The fallout from Italian luxury brand Dolce & Gabbana’s (D&G) television ad that aired in China depicting a Chinese woman struggling to use chopsticks to eat pizza and pasta is still being assessed.

The culturally inappropriate creative campaign sparked an immediate and angry reaction from Chinese consumers. And co-founder and creative director Stefano Gabbana’s initial response on social media further aggravated the situation, resulting in the international fashion house’s cancellation of its planned runaway extravaganza in Shanghai, and most of China’s e-commerce giants removing D&G products from their sites in protest.

Global brands that launched ad campaigns that were more controversial than promotional have stumbled before. H&M had to shut down South African stores after promoting a sweatshirt with the graphic tag, “the coolest monkey in the jungle” being worn by a black child model. Its response, however, was as swift as consumers’ and diversity advocates’ ire, and came in the form of an immediate apology and removal of the product along with an internal review of its diversity and inclusion policies.

D&G’s failure stems from a lack of awareness in the fact that Chinese consumers take great pride in the centuries-long history of the Middle Kingdom. Chopsticks are as Chinese it gets, and suggesting the eating utensils are inferior to Western knives and forks touched a nerve and provoked a very strong emotional reaction from Chinese consumers.

Any brand that attempts to present itself as superior risks alienating its audience and upsetting the very customers they are trying to court. At the end of the day, fashion is emotional and should be a vehicle to support a positive dialogue among people of different races and backgrounds. It is this engagement which helps brand identity grow and keep their followers.

Too often global brands, when entering a new market, ignore the very powerful emotional connection advertising can create; or, as in the case of D&G, the leadership mistakenly overlooked the importance of cultural sensitivity.

Due to the speed of social media, which knows no borders, a small, local misstep can become a global snafu. Therefore, it’s imperative that brands incorporate cultural sensitivity at their core. Only when cultural sensitivity is practiced from top down, not bottom up, can companies truly become integrated into the global marketplace.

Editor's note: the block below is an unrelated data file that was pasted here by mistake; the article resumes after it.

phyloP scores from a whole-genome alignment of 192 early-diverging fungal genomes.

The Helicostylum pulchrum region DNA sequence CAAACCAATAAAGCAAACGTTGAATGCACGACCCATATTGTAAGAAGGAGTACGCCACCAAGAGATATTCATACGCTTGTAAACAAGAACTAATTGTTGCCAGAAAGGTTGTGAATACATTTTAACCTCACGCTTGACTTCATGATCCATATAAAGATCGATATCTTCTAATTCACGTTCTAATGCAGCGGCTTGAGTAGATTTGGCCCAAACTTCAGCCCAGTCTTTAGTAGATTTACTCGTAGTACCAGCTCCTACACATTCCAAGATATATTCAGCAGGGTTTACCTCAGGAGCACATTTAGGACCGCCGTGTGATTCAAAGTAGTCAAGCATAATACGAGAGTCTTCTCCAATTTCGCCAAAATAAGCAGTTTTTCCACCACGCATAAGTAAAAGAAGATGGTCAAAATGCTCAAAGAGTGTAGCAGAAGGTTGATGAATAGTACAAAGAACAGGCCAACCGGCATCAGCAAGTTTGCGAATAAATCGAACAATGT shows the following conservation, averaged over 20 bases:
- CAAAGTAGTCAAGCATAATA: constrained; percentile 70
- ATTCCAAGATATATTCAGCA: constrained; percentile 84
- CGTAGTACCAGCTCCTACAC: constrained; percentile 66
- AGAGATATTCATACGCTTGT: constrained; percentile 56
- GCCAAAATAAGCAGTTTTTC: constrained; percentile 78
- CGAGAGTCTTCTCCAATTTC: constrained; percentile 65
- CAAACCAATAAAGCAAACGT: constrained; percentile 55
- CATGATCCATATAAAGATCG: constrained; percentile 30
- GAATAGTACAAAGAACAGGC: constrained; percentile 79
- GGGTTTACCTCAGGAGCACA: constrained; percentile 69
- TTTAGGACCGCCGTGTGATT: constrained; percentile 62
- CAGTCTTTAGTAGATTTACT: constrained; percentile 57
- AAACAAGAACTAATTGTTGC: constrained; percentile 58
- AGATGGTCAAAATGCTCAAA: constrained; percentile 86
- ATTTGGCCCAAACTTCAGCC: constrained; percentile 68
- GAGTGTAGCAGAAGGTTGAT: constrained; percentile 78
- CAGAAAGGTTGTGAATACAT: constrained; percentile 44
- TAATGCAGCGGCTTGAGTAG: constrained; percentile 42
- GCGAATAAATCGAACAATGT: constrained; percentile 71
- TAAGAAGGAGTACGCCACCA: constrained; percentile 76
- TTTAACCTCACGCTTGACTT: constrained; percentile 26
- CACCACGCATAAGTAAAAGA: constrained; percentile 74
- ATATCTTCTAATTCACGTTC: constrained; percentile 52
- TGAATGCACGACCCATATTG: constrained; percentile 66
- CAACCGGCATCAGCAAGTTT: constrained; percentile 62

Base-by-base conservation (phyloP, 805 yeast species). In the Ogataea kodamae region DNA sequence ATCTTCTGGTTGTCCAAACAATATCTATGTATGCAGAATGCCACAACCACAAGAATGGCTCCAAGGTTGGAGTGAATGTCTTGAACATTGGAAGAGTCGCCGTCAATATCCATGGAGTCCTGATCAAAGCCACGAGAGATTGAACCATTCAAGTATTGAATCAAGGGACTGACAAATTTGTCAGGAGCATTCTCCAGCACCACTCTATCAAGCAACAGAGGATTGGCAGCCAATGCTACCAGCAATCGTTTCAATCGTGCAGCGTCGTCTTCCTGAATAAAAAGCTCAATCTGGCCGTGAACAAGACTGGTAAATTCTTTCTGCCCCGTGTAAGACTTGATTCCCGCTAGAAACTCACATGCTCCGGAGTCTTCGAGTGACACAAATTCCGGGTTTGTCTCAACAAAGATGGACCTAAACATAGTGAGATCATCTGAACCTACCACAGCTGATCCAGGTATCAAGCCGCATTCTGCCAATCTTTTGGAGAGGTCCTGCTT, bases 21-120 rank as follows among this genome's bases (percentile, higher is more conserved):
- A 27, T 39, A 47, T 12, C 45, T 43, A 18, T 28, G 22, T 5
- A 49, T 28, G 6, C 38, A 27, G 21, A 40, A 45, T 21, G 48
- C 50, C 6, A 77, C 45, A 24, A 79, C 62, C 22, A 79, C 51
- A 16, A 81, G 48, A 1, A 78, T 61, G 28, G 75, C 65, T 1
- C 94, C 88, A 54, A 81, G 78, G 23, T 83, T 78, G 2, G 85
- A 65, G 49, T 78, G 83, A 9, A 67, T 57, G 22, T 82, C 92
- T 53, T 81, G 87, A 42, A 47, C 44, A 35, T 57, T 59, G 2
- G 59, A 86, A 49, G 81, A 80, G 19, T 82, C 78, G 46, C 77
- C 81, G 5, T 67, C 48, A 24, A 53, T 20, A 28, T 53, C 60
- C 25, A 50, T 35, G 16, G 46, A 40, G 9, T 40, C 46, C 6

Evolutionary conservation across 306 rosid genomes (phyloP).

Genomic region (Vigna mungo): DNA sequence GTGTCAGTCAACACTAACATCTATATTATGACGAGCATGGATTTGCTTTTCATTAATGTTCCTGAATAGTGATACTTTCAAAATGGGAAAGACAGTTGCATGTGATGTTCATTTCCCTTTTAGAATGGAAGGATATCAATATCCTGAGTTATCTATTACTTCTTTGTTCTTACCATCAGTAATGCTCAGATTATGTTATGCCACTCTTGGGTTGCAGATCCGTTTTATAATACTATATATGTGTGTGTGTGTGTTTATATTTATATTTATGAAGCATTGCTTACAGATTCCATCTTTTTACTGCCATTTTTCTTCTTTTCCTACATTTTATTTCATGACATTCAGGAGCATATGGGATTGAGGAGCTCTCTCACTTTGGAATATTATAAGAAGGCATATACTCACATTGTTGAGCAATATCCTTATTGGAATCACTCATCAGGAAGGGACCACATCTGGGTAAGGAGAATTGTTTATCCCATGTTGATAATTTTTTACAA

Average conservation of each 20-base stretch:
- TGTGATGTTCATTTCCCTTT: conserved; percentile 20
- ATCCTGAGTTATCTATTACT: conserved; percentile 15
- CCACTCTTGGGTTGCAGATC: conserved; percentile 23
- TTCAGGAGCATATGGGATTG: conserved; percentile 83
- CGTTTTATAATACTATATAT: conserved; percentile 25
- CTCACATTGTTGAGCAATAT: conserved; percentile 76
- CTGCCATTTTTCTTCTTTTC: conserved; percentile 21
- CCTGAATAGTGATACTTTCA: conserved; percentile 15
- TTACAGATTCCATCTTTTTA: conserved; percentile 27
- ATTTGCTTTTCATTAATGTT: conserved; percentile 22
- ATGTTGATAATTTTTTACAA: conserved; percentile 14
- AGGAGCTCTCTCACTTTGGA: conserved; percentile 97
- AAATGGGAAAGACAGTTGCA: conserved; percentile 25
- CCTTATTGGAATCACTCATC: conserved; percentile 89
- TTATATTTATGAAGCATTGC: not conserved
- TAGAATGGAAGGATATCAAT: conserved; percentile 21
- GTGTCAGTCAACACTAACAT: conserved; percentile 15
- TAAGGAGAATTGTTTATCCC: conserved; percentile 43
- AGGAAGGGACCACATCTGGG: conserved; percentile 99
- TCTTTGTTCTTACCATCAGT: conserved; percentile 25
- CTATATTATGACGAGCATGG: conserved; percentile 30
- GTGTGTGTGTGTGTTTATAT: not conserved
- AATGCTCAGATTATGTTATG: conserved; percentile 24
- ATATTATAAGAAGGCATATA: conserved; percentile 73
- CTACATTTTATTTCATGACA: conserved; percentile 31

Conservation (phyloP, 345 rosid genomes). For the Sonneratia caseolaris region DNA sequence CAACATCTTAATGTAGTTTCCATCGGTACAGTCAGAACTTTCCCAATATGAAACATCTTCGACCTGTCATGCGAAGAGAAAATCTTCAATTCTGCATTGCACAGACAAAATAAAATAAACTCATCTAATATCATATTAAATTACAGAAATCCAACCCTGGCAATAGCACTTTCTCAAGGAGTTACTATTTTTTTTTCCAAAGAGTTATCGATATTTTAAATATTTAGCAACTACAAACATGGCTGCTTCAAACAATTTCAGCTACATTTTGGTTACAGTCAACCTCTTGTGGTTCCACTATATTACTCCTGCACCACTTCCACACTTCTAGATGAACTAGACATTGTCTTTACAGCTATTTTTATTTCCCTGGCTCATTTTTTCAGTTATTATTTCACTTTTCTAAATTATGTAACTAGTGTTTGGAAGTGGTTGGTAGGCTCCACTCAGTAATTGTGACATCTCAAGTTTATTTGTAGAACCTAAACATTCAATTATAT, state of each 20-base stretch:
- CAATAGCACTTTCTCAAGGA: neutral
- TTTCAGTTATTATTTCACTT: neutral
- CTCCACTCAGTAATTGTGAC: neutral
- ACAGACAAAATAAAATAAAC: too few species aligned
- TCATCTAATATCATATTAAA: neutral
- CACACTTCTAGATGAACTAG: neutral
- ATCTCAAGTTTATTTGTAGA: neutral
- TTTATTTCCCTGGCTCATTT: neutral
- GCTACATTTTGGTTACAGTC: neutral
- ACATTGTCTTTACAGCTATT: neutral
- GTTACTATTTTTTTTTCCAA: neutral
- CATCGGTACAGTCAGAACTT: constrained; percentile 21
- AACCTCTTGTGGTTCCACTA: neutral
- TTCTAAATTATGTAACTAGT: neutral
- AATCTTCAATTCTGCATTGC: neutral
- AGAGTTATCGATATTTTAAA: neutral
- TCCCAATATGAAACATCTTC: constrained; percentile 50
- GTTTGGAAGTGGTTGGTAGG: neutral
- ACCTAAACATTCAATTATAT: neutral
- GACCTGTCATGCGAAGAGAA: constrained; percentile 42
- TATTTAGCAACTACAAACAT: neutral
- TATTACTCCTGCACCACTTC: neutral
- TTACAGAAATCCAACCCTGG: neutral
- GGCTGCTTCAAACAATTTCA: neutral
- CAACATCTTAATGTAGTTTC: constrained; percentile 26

Successful brands learn from their failures. When a Starbucks barista showed hostility to an African American customer in Philadelphia, the chain responded immediately and announced it would shutter all US stores for an entire day to provide staff with cultural sensitivity training.

While Starbucks swiftly repaired the damage by apologizing publicly and backing up its response with action, D&G did the opposite. The fashion house remained silent for a few days, allowing social media to go wild in reaction to its ad.

The company’s initial response was to claim a hacking, which was met with skepticism, then came an apology statement. When these strategies failed to contain the backlash, D&G finally tried a direct appeal from its co-founders who declared their love for China.

Whether D&G loves China is not as important as what it seems to be lacking compared with Starbucks – ownership of problems and the attitude to change it. Successful brands must not only talk the talk, but walk the walk, and when they make a mistake, respond immediately to repair the damage.

Today’s consumers are savvy, aware and connected, and increasingly demonstrate their purchasing power by choosing to buy – or boycott – brands which do not share their values. Only time will tell if D&G can recover from the damage the China-poking ad has done to its reputation.

Mei Xu is a Chinese American entrepreneur, woman business leader and the founder and CEO of two global lifestyle brands, Chesapeake Bay Candle and Blissliving Home